A man’s skin isn’t as vulnerable to UV-induced skin cancer than a woman’s, but using sunscreen is still important. Some products combine sunscreen and moisturizer into one product.

Some products for men’s face care include natural ingredients. Aloe vera, coconut, and sea salt are some of the more common choices for products which boast about their natural ingredients. These types of ingredients have been used for skin care for ages before it was popular to put them in commercial products, so they are pretty much a safe bet. Some products include antiseptic natural oils like tea tree oil or lavender. These provide good benefits for the skin, but note that flowers like lavender often have a distinctive smell. You may want to sniff flower-based products before buying, to make sure its smell is one you want.

Men’s facial care is not difficult. It only takes a few minutes a day, and these are minutes most men are already spending shaving. Making sure to use products and techniques which are healthy for your face will make your normal getting-ready routine do more for you, and help make sure your appearance compliments your personality.

February 5, 2012
Posted in Beauty — Knowledge Buff @ 8:05 PM

Make Your Own Herbal Skin Care Products

Skin care is something people have been paying attention to for thousands of years. In ancient times, most if not all skin care was done with herbs. Since then, modernization has changed how skin care is done so much that a lot of people don’t even know the old recipes which were once commonly used for skin care.

This change can be attributed to many things, but two of the big ones are the advent of commercial production capability, and people’s natural tendency to use the easiest method available. Now that there is a return of interest in herbs, companies have naturally started selling herbal skin care products. But to keep herbal products from rotting on the shelves, these companies have to add preservatives to the mix. This can reduce the effectiveness of the products compared to homemade versions. But many people don’t want to bother making them at home, and those who do don’t usually know what to use. Therefore, the commercial market for products which contain herbs continues to rise.

For those who would like to make their herbal skin care products themselves, here are some of the herbs which can be used. Some of them are well-known, but others are not what most people would think of off the top of their heads:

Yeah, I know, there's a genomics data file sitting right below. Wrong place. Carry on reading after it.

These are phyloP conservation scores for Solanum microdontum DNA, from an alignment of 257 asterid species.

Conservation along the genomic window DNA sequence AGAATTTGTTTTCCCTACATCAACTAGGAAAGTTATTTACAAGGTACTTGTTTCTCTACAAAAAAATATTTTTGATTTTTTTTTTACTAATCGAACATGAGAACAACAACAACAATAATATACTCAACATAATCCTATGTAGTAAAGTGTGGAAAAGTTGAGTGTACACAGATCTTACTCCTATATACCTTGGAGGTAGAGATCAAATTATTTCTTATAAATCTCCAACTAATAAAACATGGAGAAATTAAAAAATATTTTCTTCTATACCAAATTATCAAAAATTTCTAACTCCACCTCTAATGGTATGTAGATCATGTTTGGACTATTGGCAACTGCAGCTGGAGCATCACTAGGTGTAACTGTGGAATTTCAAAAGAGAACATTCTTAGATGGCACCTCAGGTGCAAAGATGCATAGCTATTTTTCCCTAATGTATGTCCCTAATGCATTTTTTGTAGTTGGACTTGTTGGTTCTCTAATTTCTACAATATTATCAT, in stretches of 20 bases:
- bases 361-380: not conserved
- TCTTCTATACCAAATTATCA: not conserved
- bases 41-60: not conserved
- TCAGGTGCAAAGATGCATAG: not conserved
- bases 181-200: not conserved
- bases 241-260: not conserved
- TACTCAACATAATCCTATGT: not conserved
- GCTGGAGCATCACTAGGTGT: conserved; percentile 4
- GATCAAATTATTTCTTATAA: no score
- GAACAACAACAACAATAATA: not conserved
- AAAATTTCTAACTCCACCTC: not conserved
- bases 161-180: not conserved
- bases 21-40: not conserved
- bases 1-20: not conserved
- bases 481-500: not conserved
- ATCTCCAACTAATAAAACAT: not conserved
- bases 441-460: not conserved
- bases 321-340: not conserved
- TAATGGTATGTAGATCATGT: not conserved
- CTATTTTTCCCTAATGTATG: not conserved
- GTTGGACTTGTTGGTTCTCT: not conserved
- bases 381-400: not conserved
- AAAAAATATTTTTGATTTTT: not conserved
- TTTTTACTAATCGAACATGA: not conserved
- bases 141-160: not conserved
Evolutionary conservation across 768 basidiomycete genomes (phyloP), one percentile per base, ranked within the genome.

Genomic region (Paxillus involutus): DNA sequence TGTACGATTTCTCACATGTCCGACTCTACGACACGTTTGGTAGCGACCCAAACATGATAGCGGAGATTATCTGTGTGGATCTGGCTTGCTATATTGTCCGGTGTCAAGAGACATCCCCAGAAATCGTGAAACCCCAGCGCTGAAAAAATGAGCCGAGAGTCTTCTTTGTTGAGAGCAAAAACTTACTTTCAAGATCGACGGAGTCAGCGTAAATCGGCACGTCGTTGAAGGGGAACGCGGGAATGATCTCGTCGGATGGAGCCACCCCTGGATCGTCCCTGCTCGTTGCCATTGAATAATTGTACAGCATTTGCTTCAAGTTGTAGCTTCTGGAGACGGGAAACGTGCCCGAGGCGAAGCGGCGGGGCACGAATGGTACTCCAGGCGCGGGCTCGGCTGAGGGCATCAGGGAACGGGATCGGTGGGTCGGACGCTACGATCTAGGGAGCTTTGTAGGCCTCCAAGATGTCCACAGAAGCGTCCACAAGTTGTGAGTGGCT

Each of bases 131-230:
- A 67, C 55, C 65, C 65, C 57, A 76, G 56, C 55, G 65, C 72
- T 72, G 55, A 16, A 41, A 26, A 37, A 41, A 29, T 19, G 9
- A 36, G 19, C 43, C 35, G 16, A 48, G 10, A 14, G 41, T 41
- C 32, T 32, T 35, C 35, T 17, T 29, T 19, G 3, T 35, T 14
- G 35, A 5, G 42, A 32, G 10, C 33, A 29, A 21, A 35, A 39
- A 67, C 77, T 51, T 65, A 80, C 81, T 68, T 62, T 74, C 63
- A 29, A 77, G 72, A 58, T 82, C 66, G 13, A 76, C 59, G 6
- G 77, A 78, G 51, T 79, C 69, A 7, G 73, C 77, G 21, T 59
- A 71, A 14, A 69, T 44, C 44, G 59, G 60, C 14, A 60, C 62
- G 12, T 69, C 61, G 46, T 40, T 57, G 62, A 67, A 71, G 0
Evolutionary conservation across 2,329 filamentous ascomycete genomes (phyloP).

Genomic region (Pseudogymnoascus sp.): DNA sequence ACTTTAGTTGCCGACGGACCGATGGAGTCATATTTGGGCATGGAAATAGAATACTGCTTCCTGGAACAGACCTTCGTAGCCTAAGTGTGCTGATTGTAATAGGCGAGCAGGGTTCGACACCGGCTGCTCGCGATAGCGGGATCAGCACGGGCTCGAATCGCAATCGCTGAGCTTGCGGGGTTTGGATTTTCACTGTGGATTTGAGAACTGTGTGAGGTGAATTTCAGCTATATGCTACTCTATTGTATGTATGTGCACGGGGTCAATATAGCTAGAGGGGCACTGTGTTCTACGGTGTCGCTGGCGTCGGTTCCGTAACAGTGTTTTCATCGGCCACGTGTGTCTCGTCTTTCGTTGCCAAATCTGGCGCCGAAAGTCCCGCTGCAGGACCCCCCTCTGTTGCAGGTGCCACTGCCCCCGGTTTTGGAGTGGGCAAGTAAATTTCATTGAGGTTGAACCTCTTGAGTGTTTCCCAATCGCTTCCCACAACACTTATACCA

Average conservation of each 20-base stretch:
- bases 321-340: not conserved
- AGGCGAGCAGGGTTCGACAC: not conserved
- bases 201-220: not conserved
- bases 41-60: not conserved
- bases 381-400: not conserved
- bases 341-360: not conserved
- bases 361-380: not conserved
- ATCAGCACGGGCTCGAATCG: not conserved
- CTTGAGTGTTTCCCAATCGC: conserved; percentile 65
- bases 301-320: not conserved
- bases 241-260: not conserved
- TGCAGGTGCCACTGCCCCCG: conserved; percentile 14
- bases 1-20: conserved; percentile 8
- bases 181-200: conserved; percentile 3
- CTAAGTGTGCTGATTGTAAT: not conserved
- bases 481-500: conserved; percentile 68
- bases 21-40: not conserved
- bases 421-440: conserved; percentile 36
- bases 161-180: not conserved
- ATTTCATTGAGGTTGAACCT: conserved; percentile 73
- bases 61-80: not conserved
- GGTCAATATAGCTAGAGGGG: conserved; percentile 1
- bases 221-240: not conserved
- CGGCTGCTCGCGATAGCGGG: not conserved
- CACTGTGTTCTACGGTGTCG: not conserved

Aloe vera. This one has gotten a lot of publicity, first as a burn remedy, and later as a moisturizer. Freshly extracted (just squeeze a broken aloe leaf), it moisturizes and soothes skin. It’s also good for helping to heal cuts, and it helps for sunburns as well as the kind that come from touching a hot pan.

Many herbs are good for cleansing the skin. Dandelions, chamomile, and rosemary are some examples. Their cleansing powers are unlocked when mixed with tea.

Some herbs don’t just clean, they are antiseptic. Marigolds, thyme, fennel and lavender all have an antiseptic aspect. Water infused with lavender and roses will also tone the skin.

Tea is an important herb for many things. When drunk, it’s known to be relaxing, healing, or invigorating, depending on the type of tea and what it’s mixed with. Tea is also important for herbal skin care, and extracts of it can help heal sun-damaged skin.

Sometimes it’s the oil from herbs which is used in skin care. Tea-tree oil, lavender oil, and borage oil are popular for herbal skin care. Some fruits have helpful oils, too. Banana oil gets used in shower gels to provide hydration, and sometimes apple oil gets used, too. Commercial versions of these fruit-based cleansers usually smell like they’re for 8-year-olds, but with a homemade version, you can control how much oil goes in it. You also probably won’t be adding any extra fruit scent, so it may come out a lot better than if you went to the store and bought it.

Herbal skin care is good for more than just regular cleaning and moisturizing. Herbs can also be used to treat things like psoriasis. Most herbal remedies for skin care don’t have side effects, which makes them preferable to synthetic versions. They also can be made easily and cheaply at home. But for some skin disorders, a clinically-proven commercial remedy is best, so a dermatologist should be consulted if there is any doubt.

Overall, herbal skin care products are a great way to save money as well as giving you the chance to know exactly what went into what you’re putting on your skin, as well as the ability to tweak the formula to your specific tastes. Many of them can work as well as, or better than, their commercial counterparts.

Posted in Beauty — Knowledge Buff @ 8:03 PM